It takes a team
Are you eager to map your community’s urban heat? Heat Watch campaigns are designed to be collaborative. We send you the information and materials you need, and you and your local team create an engagement opportunity and action plan based on the results. Identifying situations where people are vulnerable to heat illness, exploring options for reducing risk, and taking action to improve the situation takes planning, teamwork, and diverse talents. From start to finish, you’ll want engaged team members who represent your full community.
Begin with the end in mind
From the outset, identify a range of organizations that will have the ability to take action on the results of your Heat Watch campaign. Which City Departments, community organizations, or advocacy groups will it take to implement solutions to problems of urban heat? Based on how things get done in your community, which groups are obvious choices to invite as partners on your core team?
As build a vision for your campaign, consider a broad group of potential partners:
- Local science museums have a history of success in running citizen science projects: they are already set up for public outreach and can sometimes provide a venue for running a campaign.
- Do your local universities have experts in urban planning or sustainability?
- Which organizations are already working to improve health in your community?
- Are school groups or youth programs already working to understand the role climate change plays in their community?
- Are meals-on-wheels or other elder-care organizations already serving populations that may be vulnerable to extreme heat?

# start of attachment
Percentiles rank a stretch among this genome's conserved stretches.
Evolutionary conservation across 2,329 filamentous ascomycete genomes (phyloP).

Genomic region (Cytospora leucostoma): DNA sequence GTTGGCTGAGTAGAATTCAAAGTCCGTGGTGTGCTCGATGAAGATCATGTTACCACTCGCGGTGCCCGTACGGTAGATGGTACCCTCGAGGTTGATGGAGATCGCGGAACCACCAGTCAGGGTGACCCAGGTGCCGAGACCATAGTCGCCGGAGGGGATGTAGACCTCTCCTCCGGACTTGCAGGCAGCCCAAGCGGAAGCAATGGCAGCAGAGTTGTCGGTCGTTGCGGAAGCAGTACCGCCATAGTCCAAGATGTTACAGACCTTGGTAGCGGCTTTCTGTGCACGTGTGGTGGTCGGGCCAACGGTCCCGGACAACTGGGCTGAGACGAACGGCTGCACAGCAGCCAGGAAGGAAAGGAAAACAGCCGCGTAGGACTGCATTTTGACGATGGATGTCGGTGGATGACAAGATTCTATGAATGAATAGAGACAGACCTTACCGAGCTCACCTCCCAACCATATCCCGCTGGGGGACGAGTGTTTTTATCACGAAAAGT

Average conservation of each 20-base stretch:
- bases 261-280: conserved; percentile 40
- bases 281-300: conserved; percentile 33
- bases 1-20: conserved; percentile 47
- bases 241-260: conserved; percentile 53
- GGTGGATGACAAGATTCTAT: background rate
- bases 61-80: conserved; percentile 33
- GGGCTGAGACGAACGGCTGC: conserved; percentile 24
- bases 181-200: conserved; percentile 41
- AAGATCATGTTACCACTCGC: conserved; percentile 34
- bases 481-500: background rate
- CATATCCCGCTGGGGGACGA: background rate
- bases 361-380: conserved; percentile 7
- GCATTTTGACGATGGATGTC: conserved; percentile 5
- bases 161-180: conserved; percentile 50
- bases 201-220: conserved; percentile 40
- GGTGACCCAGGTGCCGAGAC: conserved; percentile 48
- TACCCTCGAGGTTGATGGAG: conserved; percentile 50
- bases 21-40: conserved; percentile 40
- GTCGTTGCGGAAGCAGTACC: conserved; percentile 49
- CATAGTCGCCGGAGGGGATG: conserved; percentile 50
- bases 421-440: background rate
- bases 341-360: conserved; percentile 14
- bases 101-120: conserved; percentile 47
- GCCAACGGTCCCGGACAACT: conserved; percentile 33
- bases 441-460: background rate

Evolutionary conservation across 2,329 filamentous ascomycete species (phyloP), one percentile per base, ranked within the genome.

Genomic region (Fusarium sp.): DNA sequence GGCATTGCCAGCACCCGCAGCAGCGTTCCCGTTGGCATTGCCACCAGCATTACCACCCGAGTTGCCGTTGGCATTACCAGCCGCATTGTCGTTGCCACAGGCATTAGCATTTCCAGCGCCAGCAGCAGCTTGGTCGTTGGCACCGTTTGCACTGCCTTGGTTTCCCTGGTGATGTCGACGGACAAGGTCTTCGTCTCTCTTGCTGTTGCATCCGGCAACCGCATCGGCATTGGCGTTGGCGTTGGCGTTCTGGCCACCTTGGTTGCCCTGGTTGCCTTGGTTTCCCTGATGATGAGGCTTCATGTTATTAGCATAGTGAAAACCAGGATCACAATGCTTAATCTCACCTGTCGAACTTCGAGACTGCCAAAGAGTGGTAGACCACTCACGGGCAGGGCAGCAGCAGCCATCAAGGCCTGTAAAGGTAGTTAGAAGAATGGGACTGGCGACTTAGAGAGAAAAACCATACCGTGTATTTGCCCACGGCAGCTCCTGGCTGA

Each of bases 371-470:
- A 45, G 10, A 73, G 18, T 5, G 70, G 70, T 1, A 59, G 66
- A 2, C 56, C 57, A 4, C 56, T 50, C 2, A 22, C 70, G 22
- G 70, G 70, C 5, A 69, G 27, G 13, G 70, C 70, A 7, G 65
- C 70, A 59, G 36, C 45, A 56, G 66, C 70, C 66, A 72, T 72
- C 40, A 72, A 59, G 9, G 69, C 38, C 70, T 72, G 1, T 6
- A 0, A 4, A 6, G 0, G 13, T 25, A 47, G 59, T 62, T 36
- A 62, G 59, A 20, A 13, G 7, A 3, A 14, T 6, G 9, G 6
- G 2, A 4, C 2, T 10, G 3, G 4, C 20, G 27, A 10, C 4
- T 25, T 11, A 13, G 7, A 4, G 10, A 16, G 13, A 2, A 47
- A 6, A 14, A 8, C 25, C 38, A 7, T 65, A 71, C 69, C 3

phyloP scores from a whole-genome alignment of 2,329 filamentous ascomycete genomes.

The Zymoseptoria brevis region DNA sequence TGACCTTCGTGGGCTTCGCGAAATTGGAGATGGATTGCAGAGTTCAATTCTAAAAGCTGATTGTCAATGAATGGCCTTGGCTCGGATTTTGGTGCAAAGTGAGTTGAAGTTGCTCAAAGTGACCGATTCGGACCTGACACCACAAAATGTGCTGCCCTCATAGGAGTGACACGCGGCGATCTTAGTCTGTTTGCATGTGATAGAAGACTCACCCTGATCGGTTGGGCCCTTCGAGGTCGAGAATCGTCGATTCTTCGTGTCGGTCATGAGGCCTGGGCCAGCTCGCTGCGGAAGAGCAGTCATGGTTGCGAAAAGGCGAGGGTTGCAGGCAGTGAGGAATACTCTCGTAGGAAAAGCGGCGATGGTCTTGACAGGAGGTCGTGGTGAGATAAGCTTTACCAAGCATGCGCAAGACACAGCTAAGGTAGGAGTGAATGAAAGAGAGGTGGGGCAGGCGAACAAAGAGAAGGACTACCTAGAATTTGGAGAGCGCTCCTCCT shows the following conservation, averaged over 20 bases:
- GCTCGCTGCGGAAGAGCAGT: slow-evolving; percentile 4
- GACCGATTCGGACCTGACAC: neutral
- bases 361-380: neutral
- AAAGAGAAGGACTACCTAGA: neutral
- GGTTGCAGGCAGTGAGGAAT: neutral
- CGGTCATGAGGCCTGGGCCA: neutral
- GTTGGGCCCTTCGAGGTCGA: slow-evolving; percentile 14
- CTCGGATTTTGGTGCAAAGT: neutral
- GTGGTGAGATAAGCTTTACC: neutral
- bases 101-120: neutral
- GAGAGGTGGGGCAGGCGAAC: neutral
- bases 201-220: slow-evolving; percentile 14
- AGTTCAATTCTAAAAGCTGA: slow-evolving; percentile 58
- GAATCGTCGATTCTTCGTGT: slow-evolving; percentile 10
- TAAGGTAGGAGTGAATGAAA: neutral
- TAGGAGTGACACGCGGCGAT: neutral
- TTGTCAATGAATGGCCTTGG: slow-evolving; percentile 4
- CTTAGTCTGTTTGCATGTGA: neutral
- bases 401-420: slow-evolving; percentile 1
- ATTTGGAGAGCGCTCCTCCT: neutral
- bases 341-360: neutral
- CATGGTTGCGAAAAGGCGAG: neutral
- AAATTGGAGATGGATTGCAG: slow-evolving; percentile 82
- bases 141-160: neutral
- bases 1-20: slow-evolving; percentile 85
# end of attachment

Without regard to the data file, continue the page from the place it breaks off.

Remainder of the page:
In addition to local groups, national organizations such as We Act for Environmental Justice and Groundwork USA may be able to connect your team with individuals or organizations that are already active in your area, improving your campaign's reach and ensuring that it embodies the whole of your community.
Think about who you would like to engage from start to finish, and who has the capacity to be involved or contribute. Reach out, share your campaign goals, and invite other groups to join the effort.
With help from CAPA, and using the networks and knowledge of your core team, you will identify the area you would like to map. Then, the area will be divided into sections that cover about ten square miles each. You will need to recruit at least two volunteers for each section—one driver and one navigator per section—plus additional volunteers for distributing and collecting equipment or organizing media coverage. Because your actual mapping date will depend on the weather, you will want to over-recruit so that you will be sure to have enough people on the ground on campaign day.
When recruiting volunteers, ask yourself:
- Which portions of the community might benefit from the final results of the campaign?
- Who might become invested in the success of the campaign by participating in data collection?
- Are there volunteer bases that are not necessarily associated with environmental movements, but know their community and its particular struggles and strengths?
The chances for a broadly successful outcome increase with participation from all parts of the community. Previous Heat Watch volunteer groups have been diverse: tree planting and community health organizations, youth activists and scientists, sports clubs, and family and friends have all been involved. There are no restrictions on who can be a community scientist.
When you receive the results from your Heat Watch mapping campaign, we highly recommend sharing them in a workshop with advocacy organizations in your community. Who would be best suited to carry what you’ve learned from your maps forward? Who might apply the results to strengthen their own work? Who could work with the vulnerable communities that will be most affected by heat, based on campaign findings?
Sharing your results with these groups and developing action plans collaboratively, you will be better suited for broadcasting your campaign findings, and be able to grow and strengthen your community networks. We can all be affected by extreme heat. Building a better understanding of heat distribution in our communities can help reduce the risk of heat illness.